Olive, Canola, Corn or Coconut: What's the Healthiest Cooking Oil?
You have many options when it comes to selecting fats and oils for cooking.
But it’s not just a matter of choosing oils that are healthy, but also whether they stay healthy after having been cooked with.
The Stability of Cooking Oils
When you’re cooking at a high heat, you want to use oils that are stable and don’t oxidize or go rancid easily.
When oils undergo oxidation, they react with oxygen to form free radicals and harmful compounds that you definitely don’t want to be consuming.
The most important factor in determining an oil’s resistance to oxidation and rancidification, both at high and low heat, is the relative degree of saturation of the fatty acids in it.
Saturated fats have only single bonds in the fatty acid molecules, monounsaturated fats have one double bond and polyunsaturated fats have two or more.
It is these double bonds that are chemically reactive and sensitive to heat.
Saturated fats and monounsaturated fats are pretty resistant to heating, but oils that are high in polyunsaturated fats should be avoided for cooking (1).
Alright, now let’s discuss each type of cooking fat specifically.
The Winner: Coconut Oil
When it comes to high heat cooking, coconut oil is your best choice.
Over 90% of the fatty acids in it are saturated, which makes it very resistant to heat.
This oil is semi-solid at room temperature and it can last for months and years without going rancid.
Coconut oil also has powerful health benefits. It is particularly rich in a fatty acid called Lauric Acid, which can improve cholesterol and help kill bacteria and other pathogens (2, 3, 4).
The fats in coconut oil can also boost metabolism slightly and increase feelings of fullness compared to other fats. It is the only cooking oil that made it to my list of superfoods (5, 6, 7).
Fatty Acid Breakdown:
- Saturated: 92%.
- Monounsaturated: 6%.
- Polyunsaturated: 1.6%.
Make sure to choose virgin coconut oil. It’s organic, it tastes good and it has powerful health benefits.
The saturated fats used to be considered unhealthy, but new studies prove that they are totally harmless. Saturated fats are a safe source of energy for humans (8, 9, 10).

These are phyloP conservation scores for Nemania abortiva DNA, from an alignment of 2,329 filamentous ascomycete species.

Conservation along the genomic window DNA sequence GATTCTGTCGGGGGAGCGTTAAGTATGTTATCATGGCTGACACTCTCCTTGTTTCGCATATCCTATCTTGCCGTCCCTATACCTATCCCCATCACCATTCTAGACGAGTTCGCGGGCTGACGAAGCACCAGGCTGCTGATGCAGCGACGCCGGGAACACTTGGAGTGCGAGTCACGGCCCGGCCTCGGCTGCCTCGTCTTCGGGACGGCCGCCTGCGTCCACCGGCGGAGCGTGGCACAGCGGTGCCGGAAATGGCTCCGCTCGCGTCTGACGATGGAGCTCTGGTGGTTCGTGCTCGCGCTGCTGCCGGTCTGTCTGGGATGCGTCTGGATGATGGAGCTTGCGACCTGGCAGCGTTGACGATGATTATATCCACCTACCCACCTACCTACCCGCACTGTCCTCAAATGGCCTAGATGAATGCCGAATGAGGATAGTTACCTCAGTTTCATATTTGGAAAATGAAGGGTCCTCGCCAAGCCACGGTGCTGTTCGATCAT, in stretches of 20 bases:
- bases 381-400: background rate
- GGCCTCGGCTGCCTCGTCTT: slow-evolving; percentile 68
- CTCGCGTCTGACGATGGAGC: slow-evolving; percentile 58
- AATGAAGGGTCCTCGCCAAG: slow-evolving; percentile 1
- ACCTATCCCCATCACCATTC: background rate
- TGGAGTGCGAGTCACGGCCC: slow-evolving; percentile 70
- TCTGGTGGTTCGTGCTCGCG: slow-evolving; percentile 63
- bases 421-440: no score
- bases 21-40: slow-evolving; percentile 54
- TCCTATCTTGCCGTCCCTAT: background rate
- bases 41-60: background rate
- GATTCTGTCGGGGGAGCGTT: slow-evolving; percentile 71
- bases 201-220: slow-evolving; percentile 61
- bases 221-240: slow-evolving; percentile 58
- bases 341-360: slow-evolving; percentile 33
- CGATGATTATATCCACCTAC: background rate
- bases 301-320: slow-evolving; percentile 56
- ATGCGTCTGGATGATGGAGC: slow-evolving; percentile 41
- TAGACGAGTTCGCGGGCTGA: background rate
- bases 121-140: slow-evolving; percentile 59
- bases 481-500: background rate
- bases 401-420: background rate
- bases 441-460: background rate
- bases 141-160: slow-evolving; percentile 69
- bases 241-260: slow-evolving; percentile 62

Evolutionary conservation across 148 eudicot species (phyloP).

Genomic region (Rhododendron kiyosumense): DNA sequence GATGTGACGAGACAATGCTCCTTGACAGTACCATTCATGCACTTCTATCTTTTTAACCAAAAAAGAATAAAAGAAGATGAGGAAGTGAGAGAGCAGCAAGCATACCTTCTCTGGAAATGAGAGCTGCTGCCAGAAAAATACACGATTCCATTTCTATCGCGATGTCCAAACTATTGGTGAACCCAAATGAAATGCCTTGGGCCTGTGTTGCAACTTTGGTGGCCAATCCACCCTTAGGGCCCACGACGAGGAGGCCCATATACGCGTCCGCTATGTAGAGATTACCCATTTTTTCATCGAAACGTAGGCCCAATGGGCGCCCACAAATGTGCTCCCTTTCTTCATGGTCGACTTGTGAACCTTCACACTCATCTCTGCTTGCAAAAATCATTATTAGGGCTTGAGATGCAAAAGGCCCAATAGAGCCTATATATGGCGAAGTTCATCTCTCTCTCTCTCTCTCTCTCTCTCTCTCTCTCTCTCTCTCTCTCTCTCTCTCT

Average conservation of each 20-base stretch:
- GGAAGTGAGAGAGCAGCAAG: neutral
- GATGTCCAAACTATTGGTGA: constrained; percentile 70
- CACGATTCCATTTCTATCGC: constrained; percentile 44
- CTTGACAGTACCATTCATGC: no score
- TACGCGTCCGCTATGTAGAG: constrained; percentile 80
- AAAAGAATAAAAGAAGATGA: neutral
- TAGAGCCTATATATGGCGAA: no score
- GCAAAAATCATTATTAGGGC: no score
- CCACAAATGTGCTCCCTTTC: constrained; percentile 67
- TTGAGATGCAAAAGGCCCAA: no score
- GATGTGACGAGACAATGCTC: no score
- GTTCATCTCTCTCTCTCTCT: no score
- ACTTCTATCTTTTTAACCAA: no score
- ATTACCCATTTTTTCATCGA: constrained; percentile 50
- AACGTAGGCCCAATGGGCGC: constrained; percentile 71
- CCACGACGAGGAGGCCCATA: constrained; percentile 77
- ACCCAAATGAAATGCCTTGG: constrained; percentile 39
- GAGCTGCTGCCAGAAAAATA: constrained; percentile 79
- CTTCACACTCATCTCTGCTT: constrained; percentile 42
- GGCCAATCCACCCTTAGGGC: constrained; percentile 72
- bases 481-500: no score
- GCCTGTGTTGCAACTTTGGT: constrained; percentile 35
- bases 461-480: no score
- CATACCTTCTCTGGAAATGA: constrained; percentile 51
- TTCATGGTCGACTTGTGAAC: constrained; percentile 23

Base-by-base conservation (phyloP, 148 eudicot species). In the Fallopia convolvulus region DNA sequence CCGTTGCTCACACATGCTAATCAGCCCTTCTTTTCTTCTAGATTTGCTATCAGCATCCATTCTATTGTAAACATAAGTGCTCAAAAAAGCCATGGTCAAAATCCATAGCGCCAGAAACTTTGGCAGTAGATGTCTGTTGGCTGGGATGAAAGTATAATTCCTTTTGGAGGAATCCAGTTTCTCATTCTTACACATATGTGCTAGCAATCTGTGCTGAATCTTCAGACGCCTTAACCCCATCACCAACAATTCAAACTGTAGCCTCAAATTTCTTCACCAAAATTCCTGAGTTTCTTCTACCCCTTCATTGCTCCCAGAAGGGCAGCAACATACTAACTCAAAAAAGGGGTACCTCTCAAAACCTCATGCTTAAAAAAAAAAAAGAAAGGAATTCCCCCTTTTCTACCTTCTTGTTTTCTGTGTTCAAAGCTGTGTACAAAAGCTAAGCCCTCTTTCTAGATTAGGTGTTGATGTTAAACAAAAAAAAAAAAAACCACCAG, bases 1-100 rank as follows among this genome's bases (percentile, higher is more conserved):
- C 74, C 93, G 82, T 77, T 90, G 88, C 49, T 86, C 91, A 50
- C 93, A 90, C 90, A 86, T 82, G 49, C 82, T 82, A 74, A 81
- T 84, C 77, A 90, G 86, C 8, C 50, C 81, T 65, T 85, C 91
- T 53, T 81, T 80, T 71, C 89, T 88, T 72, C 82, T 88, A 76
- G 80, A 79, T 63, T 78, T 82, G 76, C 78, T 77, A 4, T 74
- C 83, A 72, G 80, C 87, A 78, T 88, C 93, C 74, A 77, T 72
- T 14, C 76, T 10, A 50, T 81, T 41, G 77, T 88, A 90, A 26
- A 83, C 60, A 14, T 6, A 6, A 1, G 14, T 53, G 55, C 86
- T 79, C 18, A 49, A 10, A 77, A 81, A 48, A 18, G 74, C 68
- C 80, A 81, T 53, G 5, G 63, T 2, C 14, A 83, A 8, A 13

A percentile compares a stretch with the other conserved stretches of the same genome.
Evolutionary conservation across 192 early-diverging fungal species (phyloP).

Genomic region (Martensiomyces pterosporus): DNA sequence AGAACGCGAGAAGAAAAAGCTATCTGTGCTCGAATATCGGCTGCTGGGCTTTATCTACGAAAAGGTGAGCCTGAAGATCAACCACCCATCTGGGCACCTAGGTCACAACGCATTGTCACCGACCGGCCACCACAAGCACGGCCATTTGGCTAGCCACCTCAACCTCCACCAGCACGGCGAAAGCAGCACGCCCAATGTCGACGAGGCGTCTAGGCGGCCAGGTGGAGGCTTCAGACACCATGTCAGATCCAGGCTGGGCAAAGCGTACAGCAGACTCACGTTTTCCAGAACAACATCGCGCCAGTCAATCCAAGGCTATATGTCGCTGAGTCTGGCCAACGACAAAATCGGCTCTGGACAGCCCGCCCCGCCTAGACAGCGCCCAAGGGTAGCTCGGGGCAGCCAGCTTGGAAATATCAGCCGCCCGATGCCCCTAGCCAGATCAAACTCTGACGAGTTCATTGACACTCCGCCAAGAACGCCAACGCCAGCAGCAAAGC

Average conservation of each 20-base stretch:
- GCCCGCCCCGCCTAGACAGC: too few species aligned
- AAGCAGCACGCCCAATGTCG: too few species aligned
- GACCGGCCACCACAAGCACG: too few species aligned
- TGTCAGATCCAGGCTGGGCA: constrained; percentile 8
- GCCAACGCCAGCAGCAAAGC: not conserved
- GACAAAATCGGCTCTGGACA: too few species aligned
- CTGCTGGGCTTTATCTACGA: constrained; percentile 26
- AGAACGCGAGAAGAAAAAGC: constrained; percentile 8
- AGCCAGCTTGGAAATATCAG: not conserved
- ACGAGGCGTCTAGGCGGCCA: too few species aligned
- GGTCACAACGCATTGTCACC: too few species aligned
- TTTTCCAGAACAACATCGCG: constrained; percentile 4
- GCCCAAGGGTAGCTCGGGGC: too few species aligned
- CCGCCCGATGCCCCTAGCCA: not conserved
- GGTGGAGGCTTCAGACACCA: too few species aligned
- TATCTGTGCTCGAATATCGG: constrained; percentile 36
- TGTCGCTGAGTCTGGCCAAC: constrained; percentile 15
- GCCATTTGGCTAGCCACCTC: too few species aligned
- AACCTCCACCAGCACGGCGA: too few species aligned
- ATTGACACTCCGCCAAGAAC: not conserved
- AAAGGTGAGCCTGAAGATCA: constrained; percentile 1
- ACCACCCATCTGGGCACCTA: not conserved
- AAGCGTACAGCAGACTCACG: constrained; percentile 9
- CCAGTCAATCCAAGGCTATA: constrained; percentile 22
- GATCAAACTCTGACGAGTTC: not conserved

Butter was also demonized in the past due to its saturated fat content.
But there really is no reason to fear real butter. It’s the processed margarine that is the truly awful stuff (11).
Real butter is good for you and actually fairly nutritious.
It contains Vitamins A, E and K2. It is also rich in the fatty acids Conjugated Linoleic Acid (CLA) and Butyrate, both of which have powerful health benefits.
CLA may lower body fat percentage in humans and butyrate can fight inflammation, improve gut health and has been shown to make rats completely resistant to becoming obese (12, 13, 14, 15, 16).
Fatty Acid Breakdown:
- Saturated: 68%.
- Monounsaturated: 28%.
- Polyunsaturated: 4%.
There is one caveat for cooking with butter. Regular butter does contain tiny amounts of sugars and proteins and for this reason it tends to get burned during high heat cooking like frying.
If you want to avoid that, you can make clarified butter, or ghee. That way, you remove the lactose and proteins, leaving you with pure butterfat.
Here’s a great tutorial on how to clarify your own butter.
Make sure to choose butter from grass-fed cows. This butter contains more Vitamin K2, CLA and other nutrients, compared to butter from grain-fed cows.
Olive oil is well known for its heart healthy effects and is believed to be a key reason for the health benefits of the mediterranean diet.
Some studies show that olive oil can improve biomarkers of health.
It can raise HDL (the good) cholesterol and lower the amount of oxidized LDL cholesterol circulating in your bloodstream (17, 18).
Fatty Acid Breakdown:
- Saturated: 14%.
- Monounsaturated: 75%.
- Polyunsaturated: 11%.
Studies on olive oil show that despite having fatty acids with double bonds, you can still use it for cooking as it is fairly resistant to the heat (19).
Make sure to choose quality Extra Virgin Olive Oil. It has much more nutrients and antioxidants than the refined type. Plus it tastes much better.
Keep your olive oil in a cool, dry, dark place, to prevent it from going rancid.
Animal Fats – Lard, Tallow, Bacon Drippings
The fatty acid content of animals tends to vary depending on what the animals eat.
If they eat a lot of grains, the fats will contain quite a bit of polyunsaturated fats.
If the animals are pastured raised or grass-fed, there will be more saturated and monounsaturated fats in them.
Therefore, animal fats from animals that are naturally raised are excellent options for cooking.